WASHINGTON, D.C. — Young adults in the U.S. have become progressively less likely to use alcohol over the past two decades, with the percentages of 18- to 34-year-olds saying they ever drink, that they drank in the past week and that they sometimes drink more than they should all lower today. At the same time, drinking on all three metrics has trended up among older Americans while holding fairly steady among middle-aged adults.
These findings come from an analysis of Gallup trends on Americans’ self-reports of their alcohol drinking habits. To allow for reliable analysis of the trends by age, the data are reviewed in three three-year time periods: 2001-2003, 2011-2013 and 2021-2023.
Young Adults Now Vie With Elders for Lowest Drinking Rate
Gallup’s long-term measure of alcohol consumption asks U.S. adults whether they “ever have occasion to use alcoholic beverages.” While the national average has been steady in the low 60% range for over 40 years, the age trends reviewed for this report show that the rate has declined 10 percentage points over the past two decades among younger adults, aged 18 to 34, falling from 72% to 62%. Meanwhile, the percentage of drinkers has increased by 10 points among older adults, those 55 and older, going from 49% to 59%.
While these groups on either end of the age spectrum now report similar drinking rates, those in the middle, aged 35 to 54, maintain a higher drinking rate, at 69%, on par with the prior 67% readings for this age group.
Fewer Younger Drinkers Drink Regularly
Younger adults who drink are also less likely than they were in the past to say they had an alcoholic drink within the past seven days — an indication of being a regular drinker. The 61% who most recently reported having a drink in the past week is down from 64% in 2011-2013 and 67% in 2001-2003.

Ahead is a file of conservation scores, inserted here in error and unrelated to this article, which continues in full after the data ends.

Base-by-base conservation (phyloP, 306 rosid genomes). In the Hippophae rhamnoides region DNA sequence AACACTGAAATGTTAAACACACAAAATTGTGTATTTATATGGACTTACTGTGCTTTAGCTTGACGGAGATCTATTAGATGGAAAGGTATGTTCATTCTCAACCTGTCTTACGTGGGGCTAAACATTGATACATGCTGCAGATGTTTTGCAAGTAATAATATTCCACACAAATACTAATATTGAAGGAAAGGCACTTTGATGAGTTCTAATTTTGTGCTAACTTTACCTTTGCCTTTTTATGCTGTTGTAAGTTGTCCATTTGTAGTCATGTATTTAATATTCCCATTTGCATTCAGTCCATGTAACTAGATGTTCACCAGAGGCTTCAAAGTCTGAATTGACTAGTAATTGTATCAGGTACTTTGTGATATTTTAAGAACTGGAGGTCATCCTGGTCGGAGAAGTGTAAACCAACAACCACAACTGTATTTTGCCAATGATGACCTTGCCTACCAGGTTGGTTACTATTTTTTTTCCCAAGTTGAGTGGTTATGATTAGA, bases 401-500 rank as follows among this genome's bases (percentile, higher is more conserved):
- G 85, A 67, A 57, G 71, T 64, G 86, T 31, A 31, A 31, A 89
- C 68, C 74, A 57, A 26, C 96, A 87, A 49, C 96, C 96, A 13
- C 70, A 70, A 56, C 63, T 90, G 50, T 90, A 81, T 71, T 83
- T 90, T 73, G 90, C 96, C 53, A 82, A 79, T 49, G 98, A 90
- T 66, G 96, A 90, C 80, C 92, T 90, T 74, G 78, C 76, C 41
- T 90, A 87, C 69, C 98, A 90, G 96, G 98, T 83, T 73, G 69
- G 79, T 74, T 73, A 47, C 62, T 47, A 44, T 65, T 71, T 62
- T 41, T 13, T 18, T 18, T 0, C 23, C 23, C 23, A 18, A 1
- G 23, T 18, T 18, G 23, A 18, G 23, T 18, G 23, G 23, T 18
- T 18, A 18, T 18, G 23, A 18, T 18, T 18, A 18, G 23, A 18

Again, older Americans’ reports have gone in the other direction, with a six-point increase since 2001-2003 in drinkers aged 55 and older saying they consumed alcohol in the past week, while middle-aged adults’ drinking reports have been steady.
The net result is that among all Americans (encompassing drinkers and nondrinkers), fewer than four in 10 young adults (38%) now appear to be regular drinkers, on par with older adults (40%) but trailing middle-aged adults (48%). This pattern is a change from two decades ago when younger adults were the most likely to be regular drinkers and older adults the least.
Reported Overdrinking Also Less Common Among Those Under 35
Furthermore, fewer young drinkers today (22%) than in the 2000s or 2010s (28%) report they sometimes drink “more than they think they should.”
Combined with the decline in the percentage of young people who ever drink, this means the rate of overdrinking among all 18- to 34-year-olds is now 13%, down from 21% in 2001-2003. The percentage drinking to excess is essentially unchanged among middle-aged adults, while it has increased slightly among the older group.
The decline in young adults’ self-reported overdrinking is supported by their shrinking estimate of the number of drinks they had in the past seven days. This number has fallen from an average 5.2 drinks in 2001-2003 to 3.6 drinks in 2021-2023. Meanwhile, it has been steady among both older age groups.
Why Are Fewer Young Adults Choosing Alcohol?
There could be several reasons why today’s young adults are less likely to drink than the same age group a decade or two ago.